Valérian - themes
The key element in Christin and Mézières's stories is the relationship between Valérian and Laureline; initially platonic, later also romantic. More importantly, their constant personality clashes make them one of the most authentic comic duos of their time. The authors took a powerful feminist stance by making Laureline the truo hero of the series. As the more sensitive and intuitive, she is the voice of reason as opposed to the stubborn and uptight Valérian, who follows every order Galaxity gives him. Not coming from the same background and century as Valérian, Laureline doesn't share his blind loyalty to Galaxity and its imperialist politics. She often rebels against her superiors and reprimands Valérian for his by-the-book compliance. Valérian is basically an anti-hero; the complete opposite of muscled space heroes like 'Flash Gordon'. With these strong but flawed characters, Christin and Mézières added a sense of plausible realism to their highly imaginative fantasy adventures. In addition, putting focus on a young male/female duo was groundbreaking. At the time, most comic book heroines were either sweet young girls or feisty old tarts. It however took until the 20th album and the subsequent reprints before Laureline's name was added to the official series title. Before that, the books appeared under the banner 'Valérian - Agent Spatio-temporel'.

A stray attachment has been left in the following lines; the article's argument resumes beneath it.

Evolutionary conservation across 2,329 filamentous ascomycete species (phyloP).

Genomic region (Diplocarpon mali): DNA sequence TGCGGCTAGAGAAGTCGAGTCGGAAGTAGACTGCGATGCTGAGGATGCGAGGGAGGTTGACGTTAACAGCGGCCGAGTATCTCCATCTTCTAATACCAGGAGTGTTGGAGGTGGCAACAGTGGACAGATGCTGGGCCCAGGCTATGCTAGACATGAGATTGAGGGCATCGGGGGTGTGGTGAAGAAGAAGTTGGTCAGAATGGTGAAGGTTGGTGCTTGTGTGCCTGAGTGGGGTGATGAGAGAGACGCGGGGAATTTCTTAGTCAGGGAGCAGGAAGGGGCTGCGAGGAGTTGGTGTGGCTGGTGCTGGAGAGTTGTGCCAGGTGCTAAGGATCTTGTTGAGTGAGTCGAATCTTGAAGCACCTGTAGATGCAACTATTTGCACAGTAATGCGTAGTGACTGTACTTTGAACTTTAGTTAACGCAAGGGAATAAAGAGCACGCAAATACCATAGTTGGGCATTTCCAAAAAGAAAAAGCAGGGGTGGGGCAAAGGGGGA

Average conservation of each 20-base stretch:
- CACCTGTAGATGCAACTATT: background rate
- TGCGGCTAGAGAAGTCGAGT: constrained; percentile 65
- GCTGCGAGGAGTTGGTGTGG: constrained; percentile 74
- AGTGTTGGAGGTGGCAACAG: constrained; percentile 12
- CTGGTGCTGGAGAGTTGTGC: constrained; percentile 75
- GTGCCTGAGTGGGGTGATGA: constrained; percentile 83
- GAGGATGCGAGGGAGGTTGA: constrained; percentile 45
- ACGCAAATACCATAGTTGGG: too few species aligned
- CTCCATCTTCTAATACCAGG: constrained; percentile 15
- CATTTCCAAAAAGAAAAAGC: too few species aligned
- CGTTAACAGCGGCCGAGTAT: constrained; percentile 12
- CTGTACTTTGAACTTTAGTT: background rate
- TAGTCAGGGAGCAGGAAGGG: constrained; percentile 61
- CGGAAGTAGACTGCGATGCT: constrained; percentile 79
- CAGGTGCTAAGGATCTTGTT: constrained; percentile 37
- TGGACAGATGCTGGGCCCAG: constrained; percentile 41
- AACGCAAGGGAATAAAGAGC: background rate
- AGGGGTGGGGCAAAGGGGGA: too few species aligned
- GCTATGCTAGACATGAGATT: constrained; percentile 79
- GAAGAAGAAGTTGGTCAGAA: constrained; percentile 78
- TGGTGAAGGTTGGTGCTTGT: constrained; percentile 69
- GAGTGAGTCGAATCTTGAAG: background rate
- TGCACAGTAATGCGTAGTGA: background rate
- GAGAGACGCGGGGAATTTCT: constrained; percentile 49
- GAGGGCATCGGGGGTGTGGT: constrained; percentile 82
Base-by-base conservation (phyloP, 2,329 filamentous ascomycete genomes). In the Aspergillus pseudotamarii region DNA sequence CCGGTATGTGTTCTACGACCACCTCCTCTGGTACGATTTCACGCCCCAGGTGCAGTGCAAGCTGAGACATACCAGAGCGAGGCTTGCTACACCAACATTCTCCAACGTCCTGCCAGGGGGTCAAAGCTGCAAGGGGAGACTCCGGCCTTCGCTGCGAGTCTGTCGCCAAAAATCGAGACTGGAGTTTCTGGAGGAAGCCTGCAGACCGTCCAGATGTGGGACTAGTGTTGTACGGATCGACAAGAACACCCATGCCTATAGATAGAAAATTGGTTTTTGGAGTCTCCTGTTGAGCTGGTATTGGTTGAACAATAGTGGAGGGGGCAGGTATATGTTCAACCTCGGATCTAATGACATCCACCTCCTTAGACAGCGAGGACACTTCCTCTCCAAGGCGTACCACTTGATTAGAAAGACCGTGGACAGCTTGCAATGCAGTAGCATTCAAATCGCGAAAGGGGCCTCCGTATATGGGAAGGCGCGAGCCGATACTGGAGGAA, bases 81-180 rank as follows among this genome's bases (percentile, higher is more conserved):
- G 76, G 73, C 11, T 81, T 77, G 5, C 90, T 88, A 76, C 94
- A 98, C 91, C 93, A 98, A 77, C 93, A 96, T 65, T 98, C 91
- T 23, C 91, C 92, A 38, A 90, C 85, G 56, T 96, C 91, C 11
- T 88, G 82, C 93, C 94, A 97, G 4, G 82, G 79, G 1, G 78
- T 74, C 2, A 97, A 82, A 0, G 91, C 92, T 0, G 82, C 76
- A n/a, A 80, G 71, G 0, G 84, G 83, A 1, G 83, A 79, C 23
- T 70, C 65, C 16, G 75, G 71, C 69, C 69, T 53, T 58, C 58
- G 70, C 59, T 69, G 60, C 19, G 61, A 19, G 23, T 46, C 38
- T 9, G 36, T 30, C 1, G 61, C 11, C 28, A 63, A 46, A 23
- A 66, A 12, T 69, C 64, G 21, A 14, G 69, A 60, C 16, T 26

In their second and third adventure, 'La Cité des Eaux Mouvantes' ('The City of Shifting Waters', 1968) and 'Terre en Flammes' ('Earth In Flames', 1968), Valérian and Laureline visit the post-apocalyptic New York City of 1986. For 28th-century Valérian a date in the faraway past, for the 1968 reader years ahead in the future. In the comic's chronology, a nuclear disaster caused an enormous tidal wave, ending the world and laying the foundations for mankind's conquest of the galaxy. In the following seven episodes, the 'Valérian' comic grew to its full potential, with the two heroes visiting faraway worlds on behalf of Galaxity. Every planet exposed Valérian and Laureline to new civilizations and lifeforms, meticulously visualized by Mézières. Christin used these fictional worlds as allegories for Western imperialism, feminism and the conflict between ecology and industry.

In both 'L'Empire des Mille Planètes' ('Empire of a Thousand Planets', 1969-1970) and 'Les Oiseaux du Maître' ('Birds of the Master', 1973), populations have to unite to overthrow totalitarian regimes. 'Le Pays Sans Étoile' ('World Without Stars', 1970-1971) illustrates the meaninglessness of war through a literal battle of the sexes. According to Christin's left-wing humanitarian ideas, solutions are found by exploring, learning and communicating. Instead of defeating the enemy, reaching mutual understanding is the ultimate goal. Galaxity's own questionable politics are the subject of two standout episodes. In 'Bienvenue sur Alflolol' ('Welcome to Alflolol', 1971-1972), the peaceful Alflololians return to their home planet, only to find it transformed into Earth's industrial colony Technorog. The loyal Valérian and the rebellious Laureline have to find a way to enable the natives and the colonists to live together in harmony. In 'L'Ambassadeur des Ombres' ('Ambassador of the Shadows', 1975), Valérian and Laureline accompany an Earth ambassador to an intergalactic United Nations of different space races. The dominant position Galaxity takes is a clear reference to the western world's role in global politics.